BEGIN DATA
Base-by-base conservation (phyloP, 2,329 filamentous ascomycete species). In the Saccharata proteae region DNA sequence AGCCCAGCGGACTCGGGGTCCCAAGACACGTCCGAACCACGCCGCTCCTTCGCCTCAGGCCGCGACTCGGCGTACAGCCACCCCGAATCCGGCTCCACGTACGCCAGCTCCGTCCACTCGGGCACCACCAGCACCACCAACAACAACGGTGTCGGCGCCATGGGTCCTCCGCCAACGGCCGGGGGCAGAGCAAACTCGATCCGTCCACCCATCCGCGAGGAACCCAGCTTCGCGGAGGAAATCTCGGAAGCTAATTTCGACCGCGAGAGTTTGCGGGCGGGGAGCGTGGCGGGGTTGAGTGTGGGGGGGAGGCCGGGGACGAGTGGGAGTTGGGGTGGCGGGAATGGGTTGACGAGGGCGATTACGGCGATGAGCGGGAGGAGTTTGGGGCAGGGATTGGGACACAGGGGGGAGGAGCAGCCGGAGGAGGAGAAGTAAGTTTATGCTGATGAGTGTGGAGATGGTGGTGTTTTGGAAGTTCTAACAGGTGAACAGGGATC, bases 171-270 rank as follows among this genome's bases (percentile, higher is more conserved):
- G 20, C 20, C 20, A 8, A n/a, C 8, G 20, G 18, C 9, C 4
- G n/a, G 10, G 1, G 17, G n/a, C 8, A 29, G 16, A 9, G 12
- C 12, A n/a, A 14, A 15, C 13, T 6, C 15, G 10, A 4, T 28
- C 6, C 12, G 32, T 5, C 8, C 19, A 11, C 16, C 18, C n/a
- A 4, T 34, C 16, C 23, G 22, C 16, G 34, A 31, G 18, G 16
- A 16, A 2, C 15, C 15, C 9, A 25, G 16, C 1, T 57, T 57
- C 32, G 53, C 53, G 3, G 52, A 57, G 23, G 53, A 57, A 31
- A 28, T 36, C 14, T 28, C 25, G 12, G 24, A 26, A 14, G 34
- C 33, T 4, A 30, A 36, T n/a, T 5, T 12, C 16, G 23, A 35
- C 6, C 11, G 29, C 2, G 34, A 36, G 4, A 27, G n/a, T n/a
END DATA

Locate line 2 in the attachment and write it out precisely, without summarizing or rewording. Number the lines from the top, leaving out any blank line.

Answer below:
- G 20, C 20, C 20, A 8, A n/a, C 8, G 20, G 18, C 9, C 4